The enhancements to their DRM means that users activate their DRM protection on a named basis, this allows you to move your protected eBooks/eDocuments across platforms and mobile devices, of course we’d rather not have any DRM (or at least just social DRM). There is also a limit of 6 desktop and 6 handheld devices that you can activate, which should be okay for most people in the short term but over a period of several years we are likely to need to activate more devices than this, particlarly if we have to re-format our OS. We shall have to see what the future holds for those needing to activate more devices.
Continue reading “Adobe release Digital Editions 1.5 – with enhanced DRM flexibility”
ePub’s presence within the industry is hotting up, which is great news for all of us who are backing the ePub format to become the standard used for eBooks.
Philip Jones, managing editor of theBookseller.com, has written an excellent article on the current problems within the industry regarding the eBook format. He also notes that during a recent speech at the Publishers Association a.g.m, Simon Juden, CEO of the Publishers Association in the UK, is calling on the industry to resolve the current problem with the lack of a standard format.
You should drop by Philips blog and read his excellent article, A question of format, where he makes a very important point regarding the lack of ePub readers. Without a good array of readers how can we expect publishers to adopt the ePub format.
The two best options so far are the IDPF doesn’t push the ePub format in a big way, they could well loose out altogether! Would having an Official ePub Logo help? – A point often discussed by David Rothman from the TeleRead Blog.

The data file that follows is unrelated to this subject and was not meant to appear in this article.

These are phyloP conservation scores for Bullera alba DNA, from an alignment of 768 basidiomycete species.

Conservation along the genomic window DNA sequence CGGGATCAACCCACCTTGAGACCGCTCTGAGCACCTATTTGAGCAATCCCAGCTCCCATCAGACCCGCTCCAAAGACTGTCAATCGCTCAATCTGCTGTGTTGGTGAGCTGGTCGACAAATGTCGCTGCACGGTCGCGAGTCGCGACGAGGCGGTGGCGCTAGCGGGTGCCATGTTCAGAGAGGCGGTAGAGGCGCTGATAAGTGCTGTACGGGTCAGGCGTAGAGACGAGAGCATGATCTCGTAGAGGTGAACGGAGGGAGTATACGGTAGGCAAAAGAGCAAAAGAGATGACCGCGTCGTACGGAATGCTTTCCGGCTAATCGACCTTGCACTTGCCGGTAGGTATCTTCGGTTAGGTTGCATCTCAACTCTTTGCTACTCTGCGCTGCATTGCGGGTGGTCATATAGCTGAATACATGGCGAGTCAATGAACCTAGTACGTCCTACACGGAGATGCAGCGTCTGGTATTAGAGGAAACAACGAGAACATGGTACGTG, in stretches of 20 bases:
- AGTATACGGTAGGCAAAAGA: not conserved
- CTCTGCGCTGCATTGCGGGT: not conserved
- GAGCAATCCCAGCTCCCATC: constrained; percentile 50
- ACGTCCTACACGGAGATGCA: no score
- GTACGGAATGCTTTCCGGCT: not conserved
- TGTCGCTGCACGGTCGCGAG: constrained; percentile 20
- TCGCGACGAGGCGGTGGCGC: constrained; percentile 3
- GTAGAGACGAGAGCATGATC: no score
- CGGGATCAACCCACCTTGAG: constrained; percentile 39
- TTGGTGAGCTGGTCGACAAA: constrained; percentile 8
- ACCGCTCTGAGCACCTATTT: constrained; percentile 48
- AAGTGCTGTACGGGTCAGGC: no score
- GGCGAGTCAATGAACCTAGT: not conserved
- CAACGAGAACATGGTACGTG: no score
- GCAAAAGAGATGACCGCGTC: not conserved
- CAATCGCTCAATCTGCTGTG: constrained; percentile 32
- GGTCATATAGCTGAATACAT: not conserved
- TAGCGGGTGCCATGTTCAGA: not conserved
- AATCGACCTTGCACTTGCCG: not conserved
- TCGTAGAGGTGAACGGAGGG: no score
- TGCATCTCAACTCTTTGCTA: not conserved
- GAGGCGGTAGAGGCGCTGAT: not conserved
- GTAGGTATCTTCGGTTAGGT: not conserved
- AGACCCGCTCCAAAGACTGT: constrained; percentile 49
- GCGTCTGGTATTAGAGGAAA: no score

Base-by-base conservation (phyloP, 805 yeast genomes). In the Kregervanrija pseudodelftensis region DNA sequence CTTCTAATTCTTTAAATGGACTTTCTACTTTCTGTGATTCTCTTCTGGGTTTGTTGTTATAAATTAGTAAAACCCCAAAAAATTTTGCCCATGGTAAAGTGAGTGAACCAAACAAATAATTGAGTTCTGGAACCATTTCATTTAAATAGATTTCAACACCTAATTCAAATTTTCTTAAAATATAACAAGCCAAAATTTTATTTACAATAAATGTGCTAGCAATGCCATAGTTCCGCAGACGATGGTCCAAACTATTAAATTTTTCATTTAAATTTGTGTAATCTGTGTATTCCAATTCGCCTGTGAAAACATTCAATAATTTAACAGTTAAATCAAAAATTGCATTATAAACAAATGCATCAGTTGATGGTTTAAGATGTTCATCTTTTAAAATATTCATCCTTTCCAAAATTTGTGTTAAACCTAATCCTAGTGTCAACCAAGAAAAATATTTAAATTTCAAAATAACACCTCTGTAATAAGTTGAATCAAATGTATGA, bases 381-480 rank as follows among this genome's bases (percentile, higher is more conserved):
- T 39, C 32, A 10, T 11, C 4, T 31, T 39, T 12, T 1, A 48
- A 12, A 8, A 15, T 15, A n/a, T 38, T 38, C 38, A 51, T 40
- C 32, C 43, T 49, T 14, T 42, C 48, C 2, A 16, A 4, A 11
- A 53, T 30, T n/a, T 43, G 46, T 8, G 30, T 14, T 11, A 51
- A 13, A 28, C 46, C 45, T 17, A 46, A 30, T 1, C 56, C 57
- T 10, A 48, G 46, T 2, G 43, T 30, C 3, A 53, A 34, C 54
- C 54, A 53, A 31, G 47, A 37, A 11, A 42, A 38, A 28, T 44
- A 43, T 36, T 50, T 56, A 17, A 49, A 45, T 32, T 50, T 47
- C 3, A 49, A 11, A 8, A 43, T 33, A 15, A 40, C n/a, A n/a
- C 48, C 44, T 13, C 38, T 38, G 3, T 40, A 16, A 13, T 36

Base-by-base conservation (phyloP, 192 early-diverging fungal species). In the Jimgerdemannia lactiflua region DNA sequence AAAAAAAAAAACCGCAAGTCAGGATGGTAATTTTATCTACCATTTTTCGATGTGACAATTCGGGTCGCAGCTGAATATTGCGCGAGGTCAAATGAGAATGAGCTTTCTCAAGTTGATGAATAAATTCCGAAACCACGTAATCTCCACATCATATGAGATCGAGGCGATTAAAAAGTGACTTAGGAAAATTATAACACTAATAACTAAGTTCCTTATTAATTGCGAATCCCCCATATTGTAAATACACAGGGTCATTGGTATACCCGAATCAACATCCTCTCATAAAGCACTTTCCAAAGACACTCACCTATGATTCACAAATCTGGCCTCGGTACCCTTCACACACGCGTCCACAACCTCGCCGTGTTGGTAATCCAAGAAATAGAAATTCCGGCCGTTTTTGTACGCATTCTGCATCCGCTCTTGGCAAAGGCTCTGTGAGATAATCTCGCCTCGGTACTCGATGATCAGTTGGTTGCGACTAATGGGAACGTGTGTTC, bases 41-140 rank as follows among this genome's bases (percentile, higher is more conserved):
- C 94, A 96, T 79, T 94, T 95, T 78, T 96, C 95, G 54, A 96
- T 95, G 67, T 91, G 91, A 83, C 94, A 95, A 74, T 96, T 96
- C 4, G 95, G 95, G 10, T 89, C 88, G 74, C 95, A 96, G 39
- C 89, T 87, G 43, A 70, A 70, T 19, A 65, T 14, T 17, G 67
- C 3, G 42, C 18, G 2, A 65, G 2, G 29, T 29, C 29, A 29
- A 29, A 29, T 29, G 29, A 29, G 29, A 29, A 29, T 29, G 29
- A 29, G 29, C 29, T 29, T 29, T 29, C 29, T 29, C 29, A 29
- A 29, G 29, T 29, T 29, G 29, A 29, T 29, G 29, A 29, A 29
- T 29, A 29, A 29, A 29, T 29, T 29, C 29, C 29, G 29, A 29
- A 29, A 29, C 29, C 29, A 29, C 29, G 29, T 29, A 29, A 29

All is not lost just yet, we’ve had some encouraging news from publishers recently. Hachette Group USA have already adopted ePub and a couple of weeks back Penguin UK announced they will be releasing all their titles in the .epub format from September 2008 onwards. Let’s just hope others follow suit soon.
I created this site because there are very few blogs, mailing lists and other resources on the ePub standard. I wanted to try and bring together the few that there are in one handy place, in the hope to make this information easily available.
I am no ePub expert myself so I’m continually searching for new information and resources to help me learn. One very useful tutorial I found was the ‘Epub Format Construction Guide’.
Not only is this guide about creating ePub documents, it also gives some nice insights into the compliance of the ADE (Adobe Digital Editions) reader, still the most conformant reader at this time. A couple of surprising things about ADE v1.0 is that it does not support certain CSS attributes. Two big surprises were;
The tutorial itself is more like an “annotated example”, if you just wish to construct an ePub document in a quick hassle free way then this will help tremendously. Once nice thing I like about the guide is that it highlights the areas which need to be altered on a per project basis.
In the future I’m hoping to find more detailed tutorials so if you need more in-depth information, you’ll just have to reference the IDPF specifications.
You can read the ‘Epub Format Construction Guide’ at www.hxa7241.org.